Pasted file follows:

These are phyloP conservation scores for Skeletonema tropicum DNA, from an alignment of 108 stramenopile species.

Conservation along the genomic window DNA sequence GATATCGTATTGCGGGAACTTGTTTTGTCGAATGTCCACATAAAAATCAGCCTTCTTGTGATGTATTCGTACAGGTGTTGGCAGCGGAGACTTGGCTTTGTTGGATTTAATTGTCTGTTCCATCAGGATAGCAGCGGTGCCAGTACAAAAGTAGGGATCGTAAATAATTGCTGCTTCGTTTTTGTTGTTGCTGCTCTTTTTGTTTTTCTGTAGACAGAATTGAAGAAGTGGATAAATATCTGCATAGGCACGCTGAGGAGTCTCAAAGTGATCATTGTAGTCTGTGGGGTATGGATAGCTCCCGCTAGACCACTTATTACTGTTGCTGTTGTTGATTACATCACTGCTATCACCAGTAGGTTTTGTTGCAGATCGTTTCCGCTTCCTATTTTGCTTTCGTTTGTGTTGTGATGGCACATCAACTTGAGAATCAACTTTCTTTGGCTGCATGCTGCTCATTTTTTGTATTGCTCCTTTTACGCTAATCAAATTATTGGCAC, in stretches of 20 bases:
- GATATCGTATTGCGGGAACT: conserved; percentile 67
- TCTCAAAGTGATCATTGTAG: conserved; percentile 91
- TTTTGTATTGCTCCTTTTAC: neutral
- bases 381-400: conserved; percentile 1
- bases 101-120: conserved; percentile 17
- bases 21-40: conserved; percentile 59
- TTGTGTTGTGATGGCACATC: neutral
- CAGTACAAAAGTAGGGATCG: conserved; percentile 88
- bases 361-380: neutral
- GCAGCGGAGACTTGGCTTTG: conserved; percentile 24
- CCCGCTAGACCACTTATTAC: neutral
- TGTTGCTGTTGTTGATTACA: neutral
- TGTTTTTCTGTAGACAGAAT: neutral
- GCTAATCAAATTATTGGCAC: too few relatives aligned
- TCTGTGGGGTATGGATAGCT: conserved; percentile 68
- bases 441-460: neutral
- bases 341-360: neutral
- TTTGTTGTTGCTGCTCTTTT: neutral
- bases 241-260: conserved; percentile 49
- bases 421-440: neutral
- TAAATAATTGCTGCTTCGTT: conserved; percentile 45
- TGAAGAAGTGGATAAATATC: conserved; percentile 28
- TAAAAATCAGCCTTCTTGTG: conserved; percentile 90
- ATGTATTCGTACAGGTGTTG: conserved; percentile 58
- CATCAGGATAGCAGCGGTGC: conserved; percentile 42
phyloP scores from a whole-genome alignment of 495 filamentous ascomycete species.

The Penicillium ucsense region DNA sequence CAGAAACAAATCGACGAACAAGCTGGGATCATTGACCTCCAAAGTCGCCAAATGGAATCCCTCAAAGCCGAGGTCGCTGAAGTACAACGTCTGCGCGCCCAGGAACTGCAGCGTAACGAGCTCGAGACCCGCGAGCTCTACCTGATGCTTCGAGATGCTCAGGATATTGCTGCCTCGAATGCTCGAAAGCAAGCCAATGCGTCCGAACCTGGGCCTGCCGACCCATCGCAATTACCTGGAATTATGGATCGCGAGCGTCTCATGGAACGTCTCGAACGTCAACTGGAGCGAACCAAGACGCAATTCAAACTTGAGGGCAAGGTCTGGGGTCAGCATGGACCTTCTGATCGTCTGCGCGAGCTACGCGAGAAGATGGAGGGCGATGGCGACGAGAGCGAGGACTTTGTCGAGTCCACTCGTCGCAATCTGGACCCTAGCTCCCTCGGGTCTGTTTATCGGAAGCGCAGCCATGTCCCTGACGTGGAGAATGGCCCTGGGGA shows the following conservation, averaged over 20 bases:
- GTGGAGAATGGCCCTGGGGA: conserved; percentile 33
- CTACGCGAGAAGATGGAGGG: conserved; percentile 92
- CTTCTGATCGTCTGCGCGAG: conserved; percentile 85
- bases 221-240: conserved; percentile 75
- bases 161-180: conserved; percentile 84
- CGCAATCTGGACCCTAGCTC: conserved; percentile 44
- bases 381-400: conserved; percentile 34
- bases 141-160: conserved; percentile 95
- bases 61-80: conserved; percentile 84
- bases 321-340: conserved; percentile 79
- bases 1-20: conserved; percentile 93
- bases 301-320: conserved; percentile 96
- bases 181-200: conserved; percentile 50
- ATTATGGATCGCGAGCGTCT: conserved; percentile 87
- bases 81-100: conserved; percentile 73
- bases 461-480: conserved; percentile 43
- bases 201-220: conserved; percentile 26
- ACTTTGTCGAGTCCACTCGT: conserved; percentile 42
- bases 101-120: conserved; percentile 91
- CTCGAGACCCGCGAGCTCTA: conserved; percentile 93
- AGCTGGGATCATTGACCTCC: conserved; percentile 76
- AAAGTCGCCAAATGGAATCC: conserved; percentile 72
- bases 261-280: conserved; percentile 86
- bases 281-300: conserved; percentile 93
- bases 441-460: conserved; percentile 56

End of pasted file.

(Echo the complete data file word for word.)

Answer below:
These are phyloP conservation scores for Skeletonema tropicum DNA, from an alignment of 108 stramenopile species.

Conservation along the genomic window DNA sequence GATATCGTATTGCGGGAACTTGTTTTGTCGAATGTCCACATAAAAATCAGCCTTCTTGTGATGTATTCGTACAGGTGTTGGCAGCGGAGACTTGGCTTTGTTGGATTTAATTGTCTGTTCCATCAGGATAGCAGCGGTGCCAGTACAAAAGTAGGGATCGTAAATAATTGCTGCTTCGTTTTTGTTGTTGCTGCTCTTTTTGTTTTTCTGTAGACAGAATTGAAGAAGTGGATAAATATCTGCATAGGCACGCTGAGGAGTCTCAAAGTGATCATTGTAGTCTGTGGGGTATGGATAGCTCCCGCTAGACCACTTATTACTGTTGCTGTTGTTGATTACATCACTGCTATCACCAGTAGGTTTTGTTGCAGATCGTTTCCGCTTCCTATTTTGCTTTCGTTTGTGTTGTGATGGCACATCAACTTGAGAATCAACTTTCTTTGGCTGCATGCTGCTCATTTTTTGTATTGCTCCTTTTACGCTAATCAAATTATTGGCAC, in stretches of 20 bases:
- GATATCGTATTGCGGGAACT: conserved; percentile 67
- TCTCAAAGTGATCATTGTAG: conserved; percentile 91
- TTTTGTATTGCTCCTTTTAC: neutral
- bases 381-400: conserved; percentile 1
- bases 101-120: conserved; percentile 17
- bases 21-40: conserved; percentile 59
- TTGTGTTGTGATGGCACATC: neutral
- CAGTACAAAAGTAGGGATCG: conserved; percentile 88
- bases 361-380: neutral
- GCAGCGGAGACTTGGCTTTG: conserved; percentile 24
- CCCGCTAGACCACTTATTAC: neutral
- TGTTGCTGTTGTTGATTACA: neutral
- TGTTTTTCTGTAGACAGAAT: neutral
- GCTAATCAAATTATTGGCAC: too few relatives aligned
- TCTGTGGGGTATGGATAGCT: conserved; percentile 68
- bases 441-460: neutral
- bases 341-360: neutral
- TTTGTTGTTGCTGCTCTTTT: neutral
- bases 241-260: conserved; percentile 49
- bases 421-440: neutral
- TAAATAATTGCTGCTTCGTT: conserved; percentile 45
- TGAAGAAGTGGATAAATATC: conserved; percentile 28
- TAAAAATCAGCCTTCTTGTG: conserved; percentile 90
- ATGTATTCGTACAGGTGTTG: conserved; percentile 58
- CATCAGGATAGCAGCGGTGC: conserved; percentile 42
phyloP scores from a whole-genome alignment of 495 filamentous ascomycete species.

The Penicillium ucsense region DNA sequence CAGAAACAAATCGACGAACAAGCTGGGATCATTGACCTCCAAAGTCGCCAAATGGAATCCCTCAAAGCCGAGGTCGCTGAAGTACAACGTCTGCGCGCCCAGGAACTGCAGCGTAACGAGCTCGAGACCCGCGAGCTCTACCTGATGCTTCGAGATGCTCAGGATATTGCTGCCTCGAATGCTCGAAAGCAAGCCAATGCGTCCGAACCTGGGCCTGCCGACCCATCGCAATTACCTGGAATTATGGATCGCGAGCGTCTCATGGAACGTCTCGAACGTCAACTGGAGCGAACCAAGACGCAATTCAAACTTGAGGGCAAGGTCTGGGGTCAGCATGGACCTTCTGATCGTCTGCGCGAGCTACGCGAGAAGATGGAGGGCGATGGCGACGAGAGCGAGGACTTTGTCGAGTCCACTCGTCGCAATCTGGACCCTAGCTCCCTCGGGTCTGTTTATCGGAAGCGCAGCCATGTCCCTGACGTGGAGAATGGCCCTGGGGA shows the following conservation, averaged over 20 bases:
- GTGGAGAATGGCCCTGGGGA: conserved; percentile 33
- CTACGCGAGAAGATGGAGGG: conserved; percentile 92
- CTTCTGATCGTCTGCGCGAG: conserved; percentile 85
- bases 221-240: conserved; percentile 75
- bases 161-180: conserved; percentile 84
- CGCAATCTGGACCCTAGCTC: conserved; percentile 44
- bases 381-400: conserved; percentile 34
- bases 141-160: conserved; percentile 95
- bases 61-80: conserved; percentile 84
- bases 321-340: conserved; percentile 79
- bases 1-20: conserved; percentile 93
- bases 301-320: conserved; percentile 96
- bases 181-200: conserved; percentile 50
- ATTATGGATCGCGAGCGTCT: conserved; percentile 87
- bases 81-100: conserved; percentile 73
- bases 461-480: conserved; percentile 43
- bases 201-220: conserved; percentile 26
- ACTTTGTCGAGTCCACTCGT: conserved; percentile 42
- bases 101-120: conserved; percentile 91
- CTCGAGACCCGCGAGCTCTA: conserved; percentile 93
- AGCTGGGATCATTGACCTCC: conserved; percentile 76
- AAAGTCGCCAAATGGAATCC: conserved; percentile 72
- bases 261-280: conserved; percentile 86
- bases 281-300: conserved; percentile 93
- bases 441-460: conserved; percentile 56